FORT BRAGG, N.C. -- The U.S. Army Special Operations Aviation Command (Airborne) welcomed a new Command Chief Warrant Officer and said farewell to another during a Change of Responsibility ceremony, here, May 2.
Chief Warrant Officer 5 David Greenwood, who most recently served in 1st Bn., 160th Special Operations Aviation Regiment at Fort Campbell, Ky., took command from Chief Warrant Officer 5 Mark Meyer after Meyer's 18 months in the job.
Brig. Gen. John R. Evans, Jr., commanding general, USASOAC, officiated the ceremony.
"General Evans, I'm especially grateful that you have taken the time today to officiate for Mark and myself," said Greenwood. "When Mark and I were deciding on a range of dates, the key fact was we wanted you to be a part of this ceremony."
In 2000, Greenwood applied, assessed and was selected for assignment to the 160th SOAR where he stayed until 2015. He then was selected and assigned to the 82nd Airborne Division's Combat Aviation Brigade as the Command Chief Warrant Officer.
"Command Sgt. Maj. Webb (USASOAC command sergeant major), I'm extremely excited to join the team with you," said Greenwood. "Just two months ago we were over at Fort Campbell talking about this day. So, I look forward to working side-by-side with you as we support the formation of this command.
"I look forward to building relationships over the next years. It's apparent with my few interactions that I've joined a great team of professionals."
During remarks, both Evans and Meyer spoke about the role and evolution of the Warrant Officer Corps.
"Our Warrant Officer Corps has a rich, rich legacy of history and one I'm very proud of," said Evans. "We have come a long way."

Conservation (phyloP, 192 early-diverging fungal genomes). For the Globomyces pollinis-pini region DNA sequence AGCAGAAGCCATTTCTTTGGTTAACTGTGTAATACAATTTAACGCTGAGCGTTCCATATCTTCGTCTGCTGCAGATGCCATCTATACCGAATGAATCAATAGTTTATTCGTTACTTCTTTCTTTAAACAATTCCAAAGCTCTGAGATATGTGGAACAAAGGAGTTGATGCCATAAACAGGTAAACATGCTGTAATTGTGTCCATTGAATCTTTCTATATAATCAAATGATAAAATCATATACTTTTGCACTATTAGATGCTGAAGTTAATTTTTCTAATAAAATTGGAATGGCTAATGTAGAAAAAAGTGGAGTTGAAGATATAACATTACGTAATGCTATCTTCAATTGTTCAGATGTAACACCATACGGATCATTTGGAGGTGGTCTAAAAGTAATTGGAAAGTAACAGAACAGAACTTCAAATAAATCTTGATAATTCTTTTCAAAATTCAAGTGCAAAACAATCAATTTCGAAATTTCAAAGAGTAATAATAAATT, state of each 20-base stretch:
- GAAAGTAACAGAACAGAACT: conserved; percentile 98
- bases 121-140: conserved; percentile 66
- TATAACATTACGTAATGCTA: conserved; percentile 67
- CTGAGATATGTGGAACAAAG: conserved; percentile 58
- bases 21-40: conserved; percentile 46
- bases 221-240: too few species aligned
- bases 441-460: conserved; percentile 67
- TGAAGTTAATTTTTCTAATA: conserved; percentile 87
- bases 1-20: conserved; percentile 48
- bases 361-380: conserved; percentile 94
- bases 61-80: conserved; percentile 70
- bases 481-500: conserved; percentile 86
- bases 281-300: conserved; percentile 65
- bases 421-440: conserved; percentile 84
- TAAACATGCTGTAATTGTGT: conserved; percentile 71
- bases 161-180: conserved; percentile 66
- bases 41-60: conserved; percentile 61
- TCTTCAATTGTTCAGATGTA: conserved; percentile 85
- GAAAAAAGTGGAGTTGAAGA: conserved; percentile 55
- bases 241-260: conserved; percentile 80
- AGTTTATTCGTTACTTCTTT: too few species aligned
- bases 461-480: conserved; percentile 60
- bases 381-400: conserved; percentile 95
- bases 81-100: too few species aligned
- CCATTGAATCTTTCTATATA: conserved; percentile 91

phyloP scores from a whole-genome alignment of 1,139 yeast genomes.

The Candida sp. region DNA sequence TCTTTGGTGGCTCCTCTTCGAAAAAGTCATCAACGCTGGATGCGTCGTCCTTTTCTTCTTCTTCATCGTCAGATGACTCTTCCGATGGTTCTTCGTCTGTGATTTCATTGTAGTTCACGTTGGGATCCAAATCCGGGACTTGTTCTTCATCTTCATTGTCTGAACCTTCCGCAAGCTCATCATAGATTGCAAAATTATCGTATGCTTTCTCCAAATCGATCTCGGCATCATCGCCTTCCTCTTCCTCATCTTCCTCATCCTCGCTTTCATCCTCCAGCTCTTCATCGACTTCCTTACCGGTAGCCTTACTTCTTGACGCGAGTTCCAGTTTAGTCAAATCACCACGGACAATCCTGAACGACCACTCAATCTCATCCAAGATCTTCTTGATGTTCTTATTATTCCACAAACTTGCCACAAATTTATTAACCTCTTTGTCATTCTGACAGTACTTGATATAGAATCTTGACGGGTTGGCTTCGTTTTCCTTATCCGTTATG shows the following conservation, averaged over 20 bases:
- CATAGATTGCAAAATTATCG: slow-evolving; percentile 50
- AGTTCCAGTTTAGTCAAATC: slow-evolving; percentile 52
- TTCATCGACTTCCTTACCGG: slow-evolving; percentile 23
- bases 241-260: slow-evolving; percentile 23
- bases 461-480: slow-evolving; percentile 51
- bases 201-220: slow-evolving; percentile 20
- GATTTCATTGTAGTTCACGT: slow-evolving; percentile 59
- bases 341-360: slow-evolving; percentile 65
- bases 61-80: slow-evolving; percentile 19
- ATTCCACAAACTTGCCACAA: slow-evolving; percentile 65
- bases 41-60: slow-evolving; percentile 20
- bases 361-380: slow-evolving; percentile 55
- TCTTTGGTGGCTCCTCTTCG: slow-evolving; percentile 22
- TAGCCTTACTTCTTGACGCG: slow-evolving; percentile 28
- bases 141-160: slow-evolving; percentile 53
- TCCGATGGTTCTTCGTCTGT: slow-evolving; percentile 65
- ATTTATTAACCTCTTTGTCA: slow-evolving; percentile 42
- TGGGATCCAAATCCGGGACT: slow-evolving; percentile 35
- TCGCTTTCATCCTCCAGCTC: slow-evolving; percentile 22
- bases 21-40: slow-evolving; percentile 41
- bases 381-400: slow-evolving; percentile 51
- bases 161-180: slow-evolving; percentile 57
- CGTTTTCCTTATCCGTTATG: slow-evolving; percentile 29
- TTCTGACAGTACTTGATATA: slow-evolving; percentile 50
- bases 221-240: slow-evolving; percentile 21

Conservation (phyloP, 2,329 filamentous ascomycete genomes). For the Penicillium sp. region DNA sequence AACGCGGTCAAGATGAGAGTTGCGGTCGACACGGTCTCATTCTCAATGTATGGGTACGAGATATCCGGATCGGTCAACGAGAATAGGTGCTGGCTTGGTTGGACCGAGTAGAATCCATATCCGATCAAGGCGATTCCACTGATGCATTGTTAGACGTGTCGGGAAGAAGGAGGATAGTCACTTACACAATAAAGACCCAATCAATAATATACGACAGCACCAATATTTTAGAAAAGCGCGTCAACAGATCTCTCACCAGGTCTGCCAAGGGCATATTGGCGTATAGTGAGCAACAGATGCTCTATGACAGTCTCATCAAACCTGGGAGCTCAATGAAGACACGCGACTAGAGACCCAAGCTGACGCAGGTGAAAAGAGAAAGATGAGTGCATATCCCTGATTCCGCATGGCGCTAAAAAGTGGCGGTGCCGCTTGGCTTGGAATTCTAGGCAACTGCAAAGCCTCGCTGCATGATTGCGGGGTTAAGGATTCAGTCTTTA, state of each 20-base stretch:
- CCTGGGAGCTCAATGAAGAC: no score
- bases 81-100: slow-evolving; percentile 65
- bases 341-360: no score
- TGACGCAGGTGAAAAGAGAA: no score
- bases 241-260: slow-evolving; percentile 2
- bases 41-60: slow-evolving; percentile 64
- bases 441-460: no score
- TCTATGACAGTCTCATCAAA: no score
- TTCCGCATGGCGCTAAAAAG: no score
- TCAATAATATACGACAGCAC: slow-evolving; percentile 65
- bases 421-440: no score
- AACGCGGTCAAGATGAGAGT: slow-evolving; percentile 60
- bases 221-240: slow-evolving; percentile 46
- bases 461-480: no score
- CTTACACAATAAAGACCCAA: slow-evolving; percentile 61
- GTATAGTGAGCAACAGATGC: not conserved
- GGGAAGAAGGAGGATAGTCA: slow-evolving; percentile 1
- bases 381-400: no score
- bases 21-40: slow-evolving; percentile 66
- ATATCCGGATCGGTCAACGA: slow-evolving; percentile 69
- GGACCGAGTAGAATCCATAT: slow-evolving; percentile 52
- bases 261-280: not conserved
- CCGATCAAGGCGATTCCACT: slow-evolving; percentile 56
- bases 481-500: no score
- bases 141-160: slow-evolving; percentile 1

Evans also remarked about Meyer's arrival at USASOAC.
"Mark came to the ARSOAC…and demonstrated he was value-added. He did it with humility, with professionalism, and he did it with compassion. I can tell you he was welcomed into the family because of that. He established a great deal of respect."
Meyer said the Army needs warrant officers to lead Soldiers and represent their fellow warrant officers in the field.
"While warrant officers remain the Army's technical and tactical experts in their fields, CW5s have gained more of a leadership role since their origin," said Meyer. "Nowhere else is this more prevalent and important than Special Operations.
"The position (CCWO) has also given warrant officers a voice within the Army," he said.
The CCWO is a rare command position for warrant officers in which the senior chief warrant officer assuming the duty has worked in all major positions that can be held by a warrant officer aviator and is experienced beyond his or her peers.
Generally, the CCWO oversees the training, placement, professional military education, leader development, evaluations, awards, manning and retirements of the warrant officers within the unit.
"Each command team has a different vision for the CCWO role and it is important to develop a standard for this position," said Meyer. "I can't thank Brig. Gen. Evans, Command Sgt. Maj. Helton (USASOAC's previous command sergeant major) and Command Sgt. Maj. Webb enough for having the foresight and vision to allow me to represent the warrants of ARSOAC and giving the warrant officer cohort a voice."
Meyer completed his remarks by welcoming the Greenwood family to the unit and thanking his wife and children for more than three decades of support as he's served. He will assume duties as the CCWO of U.S. Army Special Operations Command in June.
USASOAC organizes, mans, trains, resources and equips Army Special Operations Aviation and serves as USASOC's aviation staff proponent.